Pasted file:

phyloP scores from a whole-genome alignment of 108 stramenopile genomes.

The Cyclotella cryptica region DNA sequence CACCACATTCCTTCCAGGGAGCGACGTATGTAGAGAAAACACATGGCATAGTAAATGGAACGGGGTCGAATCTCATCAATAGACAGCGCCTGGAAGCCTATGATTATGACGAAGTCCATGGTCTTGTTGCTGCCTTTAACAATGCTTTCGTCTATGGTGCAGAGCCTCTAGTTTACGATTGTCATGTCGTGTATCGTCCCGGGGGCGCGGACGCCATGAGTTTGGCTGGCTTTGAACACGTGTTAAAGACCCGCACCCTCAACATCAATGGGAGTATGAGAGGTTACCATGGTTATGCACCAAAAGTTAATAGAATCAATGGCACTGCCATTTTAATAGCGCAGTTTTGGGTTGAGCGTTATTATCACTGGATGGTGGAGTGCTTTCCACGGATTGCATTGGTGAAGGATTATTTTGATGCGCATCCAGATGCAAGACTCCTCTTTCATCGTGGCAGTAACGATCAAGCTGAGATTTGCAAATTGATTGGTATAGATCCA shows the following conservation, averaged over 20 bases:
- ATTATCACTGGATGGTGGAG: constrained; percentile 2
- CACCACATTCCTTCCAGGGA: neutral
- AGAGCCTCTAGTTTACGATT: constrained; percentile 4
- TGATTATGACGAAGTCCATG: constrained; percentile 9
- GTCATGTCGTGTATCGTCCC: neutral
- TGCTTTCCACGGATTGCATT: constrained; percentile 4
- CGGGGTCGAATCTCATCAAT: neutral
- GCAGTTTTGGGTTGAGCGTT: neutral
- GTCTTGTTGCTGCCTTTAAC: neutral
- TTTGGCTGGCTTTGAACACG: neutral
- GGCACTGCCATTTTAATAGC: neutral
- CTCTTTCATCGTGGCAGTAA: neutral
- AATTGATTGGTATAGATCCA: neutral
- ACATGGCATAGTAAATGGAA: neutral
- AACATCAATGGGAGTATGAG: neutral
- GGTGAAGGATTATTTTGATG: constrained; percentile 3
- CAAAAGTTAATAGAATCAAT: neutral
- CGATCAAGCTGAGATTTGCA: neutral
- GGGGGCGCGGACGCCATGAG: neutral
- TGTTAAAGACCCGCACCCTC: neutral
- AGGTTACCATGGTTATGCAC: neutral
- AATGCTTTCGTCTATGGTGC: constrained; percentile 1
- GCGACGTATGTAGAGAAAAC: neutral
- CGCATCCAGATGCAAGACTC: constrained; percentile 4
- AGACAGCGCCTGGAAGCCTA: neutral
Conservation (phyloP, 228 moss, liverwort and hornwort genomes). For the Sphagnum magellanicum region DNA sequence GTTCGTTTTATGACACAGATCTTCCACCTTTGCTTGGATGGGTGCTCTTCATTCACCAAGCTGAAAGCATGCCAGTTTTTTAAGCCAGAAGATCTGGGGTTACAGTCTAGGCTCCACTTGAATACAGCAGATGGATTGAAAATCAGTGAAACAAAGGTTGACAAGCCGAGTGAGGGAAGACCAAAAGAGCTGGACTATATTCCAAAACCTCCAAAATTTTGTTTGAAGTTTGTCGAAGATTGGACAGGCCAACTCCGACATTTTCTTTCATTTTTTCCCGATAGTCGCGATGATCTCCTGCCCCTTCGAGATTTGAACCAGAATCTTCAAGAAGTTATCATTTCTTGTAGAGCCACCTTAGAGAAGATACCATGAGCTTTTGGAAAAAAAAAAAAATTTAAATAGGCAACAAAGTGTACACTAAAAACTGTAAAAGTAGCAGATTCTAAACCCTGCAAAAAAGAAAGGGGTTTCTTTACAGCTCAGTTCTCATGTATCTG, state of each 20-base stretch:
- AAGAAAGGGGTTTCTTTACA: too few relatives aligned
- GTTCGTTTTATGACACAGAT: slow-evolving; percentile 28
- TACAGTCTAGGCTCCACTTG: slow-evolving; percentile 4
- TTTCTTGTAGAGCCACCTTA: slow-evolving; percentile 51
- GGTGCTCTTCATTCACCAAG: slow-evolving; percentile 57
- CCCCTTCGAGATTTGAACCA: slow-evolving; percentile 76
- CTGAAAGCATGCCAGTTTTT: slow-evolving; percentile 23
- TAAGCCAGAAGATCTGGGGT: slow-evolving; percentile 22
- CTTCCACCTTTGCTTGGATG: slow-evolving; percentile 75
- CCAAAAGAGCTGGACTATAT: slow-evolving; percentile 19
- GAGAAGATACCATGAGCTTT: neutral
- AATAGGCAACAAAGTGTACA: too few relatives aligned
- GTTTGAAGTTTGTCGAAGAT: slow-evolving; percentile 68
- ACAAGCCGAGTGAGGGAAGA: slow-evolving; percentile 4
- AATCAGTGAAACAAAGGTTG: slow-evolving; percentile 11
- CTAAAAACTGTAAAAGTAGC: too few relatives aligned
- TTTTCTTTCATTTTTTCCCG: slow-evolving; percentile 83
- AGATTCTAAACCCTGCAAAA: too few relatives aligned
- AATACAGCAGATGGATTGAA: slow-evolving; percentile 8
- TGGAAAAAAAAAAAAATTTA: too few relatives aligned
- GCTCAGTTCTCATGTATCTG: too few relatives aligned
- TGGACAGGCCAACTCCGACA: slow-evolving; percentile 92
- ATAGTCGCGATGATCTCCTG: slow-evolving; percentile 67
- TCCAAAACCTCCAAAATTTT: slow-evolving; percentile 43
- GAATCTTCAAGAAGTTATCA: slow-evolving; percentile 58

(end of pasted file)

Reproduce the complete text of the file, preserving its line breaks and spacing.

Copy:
phyloP scores from a whole-genome alignment of 108 stramenopile genomes.

The Cyclotella cryptica region DNA sequence CACCACATTCCTTCCAGGGAGCGACGTATGTAGAGAAAACACATGGCATAGTAAATGGAACGGGGTCGAATCTCATCAATAGACAGCGCCTGGAAGCCTATGATTATGACGAAGTCCATGGTCTTGTTGCTGCCTTTAACAATGCTTTCGTCTATGGTGCAGAGCCTCTAGTTTACGATTGTCATGTCGTGTATCGTCCCGGGGGCGCGGACGCCATGAGTTTGGCTGGCTTTGAACACGTGTTAAAGACCCGCACCCTCAACATCAATGGGAGTATGAGAGGTTACCATGGTTATGCACCAAAAGTTAATAGAATCAATGGCACTGCCATTTTAATAGCGCAGTTTTGGGTTGAGCGTTATTATCACTGGATGGTGGAGTGCTTTCCACGGATTGCATTGGTGAAGGATTATTTTGATGCGCATCCAGATGCAAGACTCCTCTTTCATCGTGGCAGTAACGATCAAGCTGAGATTTGCAAATTGATTGGTATAGATCCA shows the following conservation, averaged over 20 bases:
- ATTATCACTGGATGGTGGAG: constrained; percentile 2
- CACCACATTCCTTCCAGGGA: neutral
- AGAGCCTCTAGTTTACGATT: constrained; percentile 4
- TGATTATGACGAAGTCCATG: constrained; percentile 9
- GTCATGTCGTGTATCGTCCC: neutral
- TGCTTTCCACGGATTGCATT: constrained; percentile 4
- CGGGGTCGAATCTCATCAAT: neutral
- GCAGTTTTGGGTTGAGCGTT: neutral
- GTCTTGTTGCTGCCTTTAAC: neutral
- TTTGGCTGGCTTTGAACACG: neutral
- GGCACTGCCATTTTAATAGC: neutral
- CTCTTTCATCGTGGCAGTAA: neutral
- AATTGATTGGTATAGATCCA: neutral
- ACATGGCATAGTAAATGGAA: neutral
- AACATCAATGGGAGTATGAG: neutral
- GGTGAAGGATTATTTTGATG: constrained; percentile 3
- CAAAAGTTAATAGAATCAAT: neutral
- CGATCAAGCTGAGATTTGCA: neutral
- GGGGGCGCGGACGCCATGAG: neutral
- TGTTAAAGACCCGCACCCTC: neutral
- AGGTTACCATGGTTATGCAC: neutral
- AATGCTTTCGTCTATGGTGC: constrained; percentile 1
- GCGACGTATGTAGAGAAAAC: neutral
- CGCATCCAGATGCAAGACTC: constrained; percentile 4
- AGACAGCGCCTGGAAGCCTA: neutral
Conservation (phyloP, 228 moss, liverwort and hornwort genomes). For the Sphagnum magellanicum region DNA sequence GTTCGTTTTATGACACAGATCTTCCACCTTTGCTTGGATGGGTGCTCTTCATTCACCAAGCTGAAAGCATGCCAGTTTTTTAAGCCAGAAGATCTGGGGTTACAGTCTAGGCTCCACTTGAATACAGCAGATGGATTGAAAATCAGTGAAACAAAGGTTGACAAGCCGAGTGAGGGAAGACCAAAAGAGCTGGACTATATTCCAAAACCTCCAAAATTTTGTTTGAAGTTTGTCGAAGATTGGACAGGCCAACTCCGACATTTTCTTTCATTTTTTCCCGATAGTCGCGATGATCTCCTGCCCCTTCGAGATTTGAACCAGAATCTTCAAGAAGTTATCATTTCTTGTAGAGCCACCTTAGAGAAGATACCATGAGCTTTTGGAAAAAAAAAAAAATTTAAATAGGCAACAAAGTGTACACTAAAAACTGTAAAAGTAGCAGATTCTAAACCCTGCAAAAAAGAAAGGGGTTTCTTTACAGCTCAGTTCTCATGTATCTG, state of each 20-base stretch:
- AAGAAAGGGGTTTCTTTACA: too few relatives aligned
- GTTCGTTTTATGACACAGAT: slow-evolving; percentile 28
- TACAGTCTAGGCTCCACTTG: slow-evolving; percentile 4
- TTTCTTGTAGAGCCACCTTA: slow-evolving; percentile 51
- GGTGCTCTTCATTCACCAAG: slow-evolving; percentile 57
- CCCCTTCGAGATTTGAACCA: slow-evolving; percentile 76
- CTGAAAGCATGCCAGTTTTT: slow-evolving; percentile 23
- TAAGCCAGAAGATCTGGGGT: slow-evolving; percentile 22
- CTTCCACCTTTGCTTGGATG: slow-evolving; percentile 75
- CCAAAAGAGCTGGACTATAT: slow-evolving; percentile 19
- GAGAAGATACCATGAGCTTT: neutral
- AATAGGCAACAAAGTGTACA: too few relatives aligned
- GTTTGAAGTTTGTCGAAGAT: slow-evolving; percentile 68
- ACAAGCCGAGTGAGGGAAGA: slow-evolving; percentile 4
- AATCAGTGAAACAAAGGTTG: slow-evolving; percentile 11
- CTAAAAACTGTAAAAGTAGC: too few relatives aligned
- TTTTCTTTCATTTTTTCCCG: slow-evolving; percentile 83
- AGATTCTAAACCCTGCAAAA: too few relatives aligned
- AATACAGCAGATGGATTGAA: slow-evolving; percentile 8
- TGGAAAAAAAAAAAAATTTA: too few relatives aligned
- GCTCAGTTCTCATGTATCTG: too few relatives aligned
- TGGACAGGCCAACTCCGACA: slow-evolving; percentile 92
- ATAGTCGCGATGATCTCCTG: slow-evolving; percentile 67
- TCCAAAACCTCCAAAATTTT: slow-evolving; percentile 43
- GAATCTTCAAGAAGTTATCA: slow-evolving; percentile 58